Like humans, dogs get older. But that doesn’t mean they can’t still enjoy a full life. When your dog is aging you need to take a few precautions. If you do, there’s no reason why the two of you can’t still have good times together and enjoy each other’s company.
The age at which a dog can be considered old depends on its size and breed. In general, the bigger the dog, the faster it ages. Small breeds like a Pomeranian only reach old age when they’re about 11 years old, while giant breeds like a Grey Dane is considered old by the time they’re six years old. Medium and big dogs fall in between these two. The dog’s general health and genetics will however also play a role.
What are the signs that your dog is getting older?
The first sign is usually when it becomes less active. It may be satisfied with shorter walks and less time playing. It’ll spend more and more time sleeping and just lazing around.
The dog may also experience difficulty getting up and down steps and climbing into a car for instance. Not being able to move as freely as before is usually an indication of stiff joints and/or arthritis.
When a dog’s teeth haven’t been cared for, it may also experience dental problems and may even loose some teeth. Other problems may include kidney, liver or heart diseases. Your dog may also loose its appetite as well as weight.
On the other side of the coin, many older dogs gain weight as they become less active but still eat the same amount of food. Like humans, they can become couch potatoes, eat too much and become obese.
Tips to help you care for your older dog.
- Keep your dog’s weight in check. This will prevent a host of health problems, expensive vet bills and help it to move easier as it becomes older. Prevention is better than cure, so try and keep your dog at its ideal weight throughout its life.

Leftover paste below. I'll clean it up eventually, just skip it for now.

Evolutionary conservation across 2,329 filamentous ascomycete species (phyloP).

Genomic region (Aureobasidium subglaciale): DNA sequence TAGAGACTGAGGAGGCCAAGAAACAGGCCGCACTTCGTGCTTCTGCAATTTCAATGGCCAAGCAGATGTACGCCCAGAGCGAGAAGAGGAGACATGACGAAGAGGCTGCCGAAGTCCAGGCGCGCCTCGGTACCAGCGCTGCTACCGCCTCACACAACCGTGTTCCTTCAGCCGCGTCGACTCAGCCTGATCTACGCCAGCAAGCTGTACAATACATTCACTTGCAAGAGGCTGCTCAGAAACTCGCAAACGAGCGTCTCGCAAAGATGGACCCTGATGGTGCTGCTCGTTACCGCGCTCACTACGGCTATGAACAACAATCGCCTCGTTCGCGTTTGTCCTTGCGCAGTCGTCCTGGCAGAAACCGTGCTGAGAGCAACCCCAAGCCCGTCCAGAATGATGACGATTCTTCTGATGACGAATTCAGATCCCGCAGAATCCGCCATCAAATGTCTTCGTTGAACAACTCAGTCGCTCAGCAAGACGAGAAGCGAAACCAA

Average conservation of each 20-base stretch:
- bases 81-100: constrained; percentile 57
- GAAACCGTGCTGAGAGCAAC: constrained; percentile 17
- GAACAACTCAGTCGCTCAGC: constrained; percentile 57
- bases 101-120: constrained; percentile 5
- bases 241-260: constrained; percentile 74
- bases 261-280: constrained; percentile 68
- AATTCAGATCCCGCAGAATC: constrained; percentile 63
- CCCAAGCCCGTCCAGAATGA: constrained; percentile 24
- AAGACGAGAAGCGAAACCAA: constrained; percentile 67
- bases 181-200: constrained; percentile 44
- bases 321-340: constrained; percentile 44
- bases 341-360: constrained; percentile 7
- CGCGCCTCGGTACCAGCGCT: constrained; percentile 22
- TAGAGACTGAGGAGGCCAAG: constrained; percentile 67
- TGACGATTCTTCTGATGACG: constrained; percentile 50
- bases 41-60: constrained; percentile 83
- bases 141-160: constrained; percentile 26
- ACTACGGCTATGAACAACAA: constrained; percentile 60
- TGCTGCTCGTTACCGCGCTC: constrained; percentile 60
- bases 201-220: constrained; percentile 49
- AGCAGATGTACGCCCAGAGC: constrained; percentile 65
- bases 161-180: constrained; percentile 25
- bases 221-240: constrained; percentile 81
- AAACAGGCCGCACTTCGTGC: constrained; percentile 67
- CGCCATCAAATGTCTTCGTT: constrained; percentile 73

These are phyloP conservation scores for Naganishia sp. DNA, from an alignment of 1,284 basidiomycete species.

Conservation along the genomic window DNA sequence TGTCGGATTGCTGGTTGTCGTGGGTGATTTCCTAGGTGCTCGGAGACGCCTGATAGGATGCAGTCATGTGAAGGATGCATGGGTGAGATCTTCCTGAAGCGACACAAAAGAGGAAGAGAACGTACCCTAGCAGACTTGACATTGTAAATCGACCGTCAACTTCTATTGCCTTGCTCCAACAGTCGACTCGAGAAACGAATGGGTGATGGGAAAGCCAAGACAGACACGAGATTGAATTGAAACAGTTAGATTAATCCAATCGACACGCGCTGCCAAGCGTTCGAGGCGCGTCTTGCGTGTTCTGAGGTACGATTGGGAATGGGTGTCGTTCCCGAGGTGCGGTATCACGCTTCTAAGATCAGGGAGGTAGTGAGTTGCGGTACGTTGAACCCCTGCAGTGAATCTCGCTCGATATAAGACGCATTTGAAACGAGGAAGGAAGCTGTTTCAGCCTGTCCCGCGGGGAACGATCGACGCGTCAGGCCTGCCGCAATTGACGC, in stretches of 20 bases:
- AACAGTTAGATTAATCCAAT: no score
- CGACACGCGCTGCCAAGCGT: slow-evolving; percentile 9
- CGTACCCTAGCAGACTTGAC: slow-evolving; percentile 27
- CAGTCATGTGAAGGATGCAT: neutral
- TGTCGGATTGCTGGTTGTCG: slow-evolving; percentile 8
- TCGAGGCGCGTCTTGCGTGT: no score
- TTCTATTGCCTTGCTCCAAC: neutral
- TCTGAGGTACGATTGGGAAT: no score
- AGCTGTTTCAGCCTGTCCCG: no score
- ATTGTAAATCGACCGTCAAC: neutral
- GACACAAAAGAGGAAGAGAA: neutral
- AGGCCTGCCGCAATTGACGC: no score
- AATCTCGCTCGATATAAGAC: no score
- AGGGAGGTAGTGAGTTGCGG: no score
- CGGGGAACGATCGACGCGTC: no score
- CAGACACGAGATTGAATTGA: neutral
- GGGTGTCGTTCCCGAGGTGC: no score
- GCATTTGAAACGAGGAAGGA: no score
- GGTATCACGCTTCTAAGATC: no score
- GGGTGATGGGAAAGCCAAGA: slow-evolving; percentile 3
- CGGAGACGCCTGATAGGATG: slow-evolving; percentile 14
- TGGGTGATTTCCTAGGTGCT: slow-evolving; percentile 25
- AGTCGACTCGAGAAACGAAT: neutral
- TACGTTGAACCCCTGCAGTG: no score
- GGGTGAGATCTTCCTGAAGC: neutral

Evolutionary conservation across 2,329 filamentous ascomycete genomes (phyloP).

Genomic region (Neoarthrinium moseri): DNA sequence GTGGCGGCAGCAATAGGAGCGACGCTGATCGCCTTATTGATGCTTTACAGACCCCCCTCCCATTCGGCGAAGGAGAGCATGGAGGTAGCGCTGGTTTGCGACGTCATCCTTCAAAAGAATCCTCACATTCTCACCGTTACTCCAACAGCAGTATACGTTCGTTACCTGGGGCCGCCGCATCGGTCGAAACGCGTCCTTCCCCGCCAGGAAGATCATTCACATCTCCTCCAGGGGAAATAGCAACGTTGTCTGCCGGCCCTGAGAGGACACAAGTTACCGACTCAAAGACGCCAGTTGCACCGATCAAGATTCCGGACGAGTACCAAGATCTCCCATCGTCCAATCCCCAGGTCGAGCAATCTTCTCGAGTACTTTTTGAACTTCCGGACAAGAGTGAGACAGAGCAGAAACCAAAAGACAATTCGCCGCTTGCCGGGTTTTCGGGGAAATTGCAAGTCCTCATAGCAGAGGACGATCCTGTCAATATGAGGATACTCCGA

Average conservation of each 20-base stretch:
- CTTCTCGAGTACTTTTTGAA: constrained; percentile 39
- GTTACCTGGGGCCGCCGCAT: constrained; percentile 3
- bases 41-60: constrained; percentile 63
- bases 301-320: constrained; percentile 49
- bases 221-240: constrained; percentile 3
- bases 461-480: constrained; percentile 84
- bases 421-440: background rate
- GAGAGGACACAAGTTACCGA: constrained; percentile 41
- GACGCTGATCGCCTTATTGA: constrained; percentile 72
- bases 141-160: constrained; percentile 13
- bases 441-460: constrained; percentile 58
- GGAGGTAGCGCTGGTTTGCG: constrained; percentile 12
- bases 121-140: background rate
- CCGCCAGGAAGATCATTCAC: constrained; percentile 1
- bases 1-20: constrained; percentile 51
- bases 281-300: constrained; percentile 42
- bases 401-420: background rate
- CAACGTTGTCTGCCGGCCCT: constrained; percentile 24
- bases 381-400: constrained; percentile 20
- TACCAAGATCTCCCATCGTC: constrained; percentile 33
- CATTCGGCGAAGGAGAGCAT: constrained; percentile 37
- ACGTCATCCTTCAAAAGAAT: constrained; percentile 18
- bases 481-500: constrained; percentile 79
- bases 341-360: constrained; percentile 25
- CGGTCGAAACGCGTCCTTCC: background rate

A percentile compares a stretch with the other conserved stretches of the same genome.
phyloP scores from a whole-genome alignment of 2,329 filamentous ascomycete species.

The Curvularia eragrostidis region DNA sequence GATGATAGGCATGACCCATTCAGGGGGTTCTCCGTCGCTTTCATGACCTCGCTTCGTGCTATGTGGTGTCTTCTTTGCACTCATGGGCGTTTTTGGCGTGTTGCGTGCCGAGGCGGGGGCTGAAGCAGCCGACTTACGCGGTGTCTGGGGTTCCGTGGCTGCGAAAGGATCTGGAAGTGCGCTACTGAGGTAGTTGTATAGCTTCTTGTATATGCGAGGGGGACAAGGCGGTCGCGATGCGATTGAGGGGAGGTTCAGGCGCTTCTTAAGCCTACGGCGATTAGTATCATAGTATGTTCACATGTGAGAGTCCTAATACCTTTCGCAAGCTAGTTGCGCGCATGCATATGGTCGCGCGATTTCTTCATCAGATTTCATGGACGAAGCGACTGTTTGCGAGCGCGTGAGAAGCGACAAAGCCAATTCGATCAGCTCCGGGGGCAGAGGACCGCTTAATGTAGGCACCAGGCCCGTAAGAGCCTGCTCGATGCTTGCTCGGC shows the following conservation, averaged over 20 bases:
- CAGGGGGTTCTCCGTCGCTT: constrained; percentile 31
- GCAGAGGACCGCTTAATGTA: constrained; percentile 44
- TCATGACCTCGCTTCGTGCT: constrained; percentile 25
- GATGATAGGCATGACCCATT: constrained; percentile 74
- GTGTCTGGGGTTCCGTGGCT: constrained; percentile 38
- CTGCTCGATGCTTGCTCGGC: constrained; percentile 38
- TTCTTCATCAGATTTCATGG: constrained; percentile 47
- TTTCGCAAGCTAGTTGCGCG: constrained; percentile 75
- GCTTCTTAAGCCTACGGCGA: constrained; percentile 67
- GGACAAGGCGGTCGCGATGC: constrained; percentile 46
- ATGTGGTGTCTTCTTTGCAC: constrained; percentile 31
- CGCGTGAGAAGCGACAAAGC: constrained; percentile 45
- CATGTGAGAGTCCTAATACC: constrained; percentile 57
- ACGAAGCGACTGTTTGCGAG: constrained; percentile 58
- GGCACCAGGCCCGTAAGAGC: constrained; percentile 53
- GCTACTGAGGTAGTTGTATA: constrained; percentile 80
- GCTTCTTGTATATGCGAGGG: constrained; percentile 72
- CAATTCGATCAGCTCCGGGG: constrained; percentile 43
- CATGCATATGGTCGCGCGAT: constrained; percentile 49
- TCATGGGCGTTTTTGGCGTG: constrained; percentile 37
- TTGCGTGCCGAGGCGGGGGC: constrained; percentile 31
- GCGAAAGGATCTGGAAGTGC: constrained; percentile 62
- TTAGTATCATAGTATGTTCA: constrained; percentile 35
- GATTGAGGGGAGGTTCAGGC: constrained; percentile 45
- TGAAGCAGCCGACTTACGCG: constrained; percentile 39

- Feed your dog an appropriate diet. If you have an overweight dog, your vet can advise a suitable diet to ensure it gets all the necessary nutrients while still losing weight. A dog with heart or kidney problems will need a specialized diet. Otherwise, make sure you feed the dog a high-quality diet recommended for older dogs.
- Consider adding fatty acids like DHA and EPA to your dog’s diet. They are particularly beneficial for dogs with arthritis and joint problems.
- Visit your vet regularly. At least once a year, but more often if the dog has health problems. Also, ask the vet to evaluate the dog’s weight and give you advice if it’s needed.
- Keep the dog’s teeth healthy. Regular brushing is a good idea, and let it become a habit to keep its mouth clean and sweet smelling. Dental treats and toys that keep the teeth clean is also a good idea.
- Keep it busy. Your dog is not too old for toys, particularly things like food puzzles that will keep its mind occupied.
- Update its accommodation. Keep it away from slippery surfaces like tiles as it’s bad for arthritic Use a ramp if needed and make sure it has soft and warm bedding.
- Exercise, exercise, exercise! Just because the dog has slowed down doesn’t mean it can’t benefit from the appropriate exercise. Start slowly if it’s not used to regular exercise, and ask your vet for advice if in doubt. The fact is that getting out and active is as beneficial for your dog as it is for you. And think about the quality time you two spend together! The important issue is to find an appropriate exercise that will be suited for your dog.
You may not want to see that your trusted friend is getting on in years, but acknowledging the fact and dealing with it in an appropriate and matter of fact way, can bring many hours of enjoyment to both of you.
1Salomi is a contributing blogger ,dog lover and avid learner.